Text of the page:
Plants Really Do 'Scream' Out Loud. We Just Never Heard It Until Now.

It appears that Roald Dahl was correct all along: if you harm a plant, it cries.

I guess, sort of. Not like you or I may yell. Instead, when a plant is disturbed, they start to make louder popping or clicking noises at ultrasonic frequencies that are not audible to humans. Scientists believe that this may be one means by which plants express their anguish to others around them.

"There are sounds that we don't hear, even in a peaceful field, and those sounds contain information. There may be a lot of acoustic contact going on since animals can hear these noises, according to evolutionary scientist Lilach Hadany of Tel Aviv University in Israel.

It would be highly undesirable for plants to not use sound at all as they frequently interact with insects and other creatures, many of which rely on sound for communication.

Stressed plants aren't as docile as you would imagine. They go through some pretty significant changes, with the production of some quite potent smells being one of the most perceptible (to us humans, at least). They may change their form and color as well.

These alterations may alert surrounding plants to danger, which prompts them to fortify their own defenses; or they may entice animals to attack pests that may be endangering the plant.

However, it hasn't been well investigated if plants produce other signals, such noises. Hadany and her coworkers discovered a few years ago that plants are capable of hearing. The obvious follow-up query was if they can also create it.

They observed tomato and tobacco plants under various situations to find out. To establish a baseline, scientists first recorded unstressed plants. Then they noted plants that had lost moisture and plants whose stems had been clipped. These recordings were made in two different settings: first, a soundproofed acoustic room, and subsequently, a typical greenhouse.

In order to distinguish between the sounds made by unstressed plants, cut plants, and dehydrated plants, scientists next trained a machine learning system.

Within a range of more than a meter (3.3 feet), plants produce sounds that resemble popping or clicking noises but are much too high-pitched for humans to hear. Plants that are not under stress don't produce any noise at all; they simply hang around and go about their daily activities.

Stressed plants, on the other hand, make a lot more noise, averaging up to 40 clicks per hour, depending on the species. Additionally, dry plants have a distinct acoustic character. They begin to click more before the plant begins to exhibit obvious signs of dehydration, increase as the plant becomes more dry, and then decrease as the plant dries up.

These noises and the type of plant that generated them could be distinguished by the algorithm. And it's not only plants for tobacco and tomatoes. The scientists conducted tests on a range of plants and discovered that sound creation seems to be a fairly typical plant function. We captured the sounds of wheat, corn, grapes, cacti, and henbit.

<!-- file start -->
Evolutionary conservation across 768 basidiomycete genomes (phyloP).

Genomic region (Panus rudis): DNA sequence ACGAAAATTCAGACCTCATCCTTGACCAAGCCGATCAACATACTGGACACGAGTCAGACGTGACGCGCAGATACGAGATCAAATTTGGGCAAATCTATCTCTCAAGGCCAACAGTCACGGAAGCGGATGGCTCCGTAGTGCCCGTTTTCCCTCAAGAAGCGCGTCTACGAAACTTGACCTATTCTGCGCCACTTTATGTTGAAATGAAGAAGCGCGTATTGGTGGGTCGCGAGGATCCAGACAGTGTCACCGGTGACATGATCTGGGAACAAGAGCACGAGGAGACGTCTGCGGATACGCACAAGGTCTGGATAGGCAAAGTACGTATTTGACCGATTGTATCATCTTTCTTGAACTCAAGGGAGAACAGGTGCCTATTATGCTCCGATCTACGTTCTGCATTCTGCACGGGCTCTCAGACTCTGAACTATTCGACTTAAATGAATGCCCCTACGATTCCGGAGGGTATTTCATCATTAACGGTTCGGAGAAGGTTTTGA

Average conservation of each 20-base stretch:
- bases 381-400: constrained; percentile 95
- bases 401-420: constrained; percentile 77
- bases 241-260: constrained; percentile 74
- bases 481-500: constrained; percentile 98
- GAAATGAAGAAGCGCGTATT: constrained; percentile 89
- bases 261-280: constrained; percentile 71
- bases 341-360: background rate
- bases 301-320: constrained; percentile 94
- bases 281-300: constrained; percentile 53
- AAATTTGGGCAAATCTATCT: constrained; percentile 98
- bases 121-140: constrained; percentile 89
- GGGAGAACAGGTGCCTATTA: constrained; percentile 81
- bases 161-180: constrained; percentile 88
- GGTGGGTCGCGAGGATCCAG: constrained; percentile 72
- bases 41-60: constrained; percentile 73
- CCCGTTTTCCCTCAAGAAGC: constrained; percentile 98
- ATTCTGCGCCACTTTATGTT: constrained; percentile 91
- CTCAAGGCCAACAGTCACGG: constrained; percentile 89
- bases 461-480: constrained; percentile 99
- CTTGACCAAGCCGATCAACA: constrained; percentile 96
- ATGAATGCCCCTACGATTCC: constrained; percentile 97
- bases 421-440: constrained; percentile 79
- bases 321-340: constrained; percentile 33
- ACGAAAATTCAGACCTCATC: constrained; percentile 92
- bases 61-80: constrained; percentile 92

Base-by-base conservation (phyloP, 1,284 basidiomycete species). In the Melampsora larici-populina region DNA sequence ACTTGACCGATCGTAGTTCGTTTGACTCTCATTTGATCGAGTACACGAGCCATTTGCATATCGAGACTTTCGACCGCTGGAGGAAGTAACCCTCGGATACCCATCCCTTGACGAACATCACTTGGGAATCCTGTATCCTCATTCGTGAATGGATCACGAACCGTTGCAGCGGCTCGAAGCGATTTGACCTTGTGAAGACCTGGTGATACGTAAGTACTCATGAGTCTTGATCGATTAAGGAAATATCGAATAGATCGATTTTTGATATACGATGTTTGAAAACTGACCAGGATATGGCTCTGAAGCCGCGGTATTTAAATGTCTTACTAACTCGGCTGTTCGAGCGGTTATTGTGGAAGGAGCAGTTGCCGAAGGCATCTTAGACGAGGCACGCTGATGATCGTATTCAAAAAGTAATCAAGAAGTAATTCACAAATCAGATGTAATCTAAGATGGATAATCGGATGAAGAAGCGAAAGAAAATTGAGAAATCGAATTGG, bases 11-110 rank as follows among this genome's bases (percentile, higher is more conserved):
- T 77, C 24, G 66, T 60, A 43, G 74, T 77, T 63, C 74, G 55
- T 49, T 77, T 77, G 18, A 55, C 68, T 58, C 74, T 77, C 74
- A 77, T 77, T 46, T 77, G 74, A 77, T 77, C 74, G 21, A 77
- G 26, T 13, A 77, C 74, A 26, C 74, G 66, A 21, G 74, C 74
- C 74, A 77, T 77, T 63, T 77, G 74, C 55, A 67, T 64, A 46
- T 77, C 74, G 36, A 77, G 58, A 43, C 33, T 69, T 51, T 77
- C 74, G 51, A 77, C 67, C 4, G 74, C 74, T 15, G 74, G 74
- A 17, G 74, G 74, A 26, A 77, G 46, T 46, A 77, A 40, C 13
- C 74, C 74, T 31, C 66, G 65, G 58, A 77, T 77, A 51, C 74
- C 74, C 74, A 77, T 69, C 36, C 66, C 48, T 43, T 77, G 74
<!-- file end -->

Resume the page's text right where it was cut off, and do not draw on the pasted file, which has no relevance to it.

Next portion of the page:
But there remain a few unanswered questions. For instance, it's unclear how the noises are made. In earlier studies, it was discovered that dehydrated plants undergo a process called cavitation, in which air bubbles develop, grow, and then burst inside the stem. Human knuckle-cracking causes an audible pop; it's possible that plants experience a similar sound.

We are unsure at this time if other distressing situations can also cause sound. The plants might potentially begin to disintegrate like bubble wrap as a result of pathogens, attacks, UV exposure, temperature fluctuations, and other unfavorable circumstances.

Additionally, it is unclear if sound generation in plants is a natural occurrence or an adaptive evolution. However, the scientists demonstrated that an algorithm can be taught to recognize and differentiate between different plant noises. Other species may have performed the same function, for sure.

Additionally, these creatures could have acquired the ability to react in different ways to the sounds made by worried plants. According to Hadany, "for instance, a moth planning to lay eggs on a plant or an animal planning to eat a plant could use the sounds to help guide their decision." The ramifications for us as humans are rather obvious; we might listen for parched plants' distress sounds and water them before a problem arises.

However, it is uncertain if other plants are perceiving and reacting. It is likely conceivable because prior studies have demonstrated that plants may adapt their drought tolerance in response to sound. And it is in this direction that the study team will direct its next phase.

Who may be listening now that we are aware that plants actually generate sounds? Hadany declares. We are now examining human capacity to recognize and comprehend the sounds in entirely natural situations, as well as how other creatures, including animals and plants, react to these noises.

The research has been published in Cell.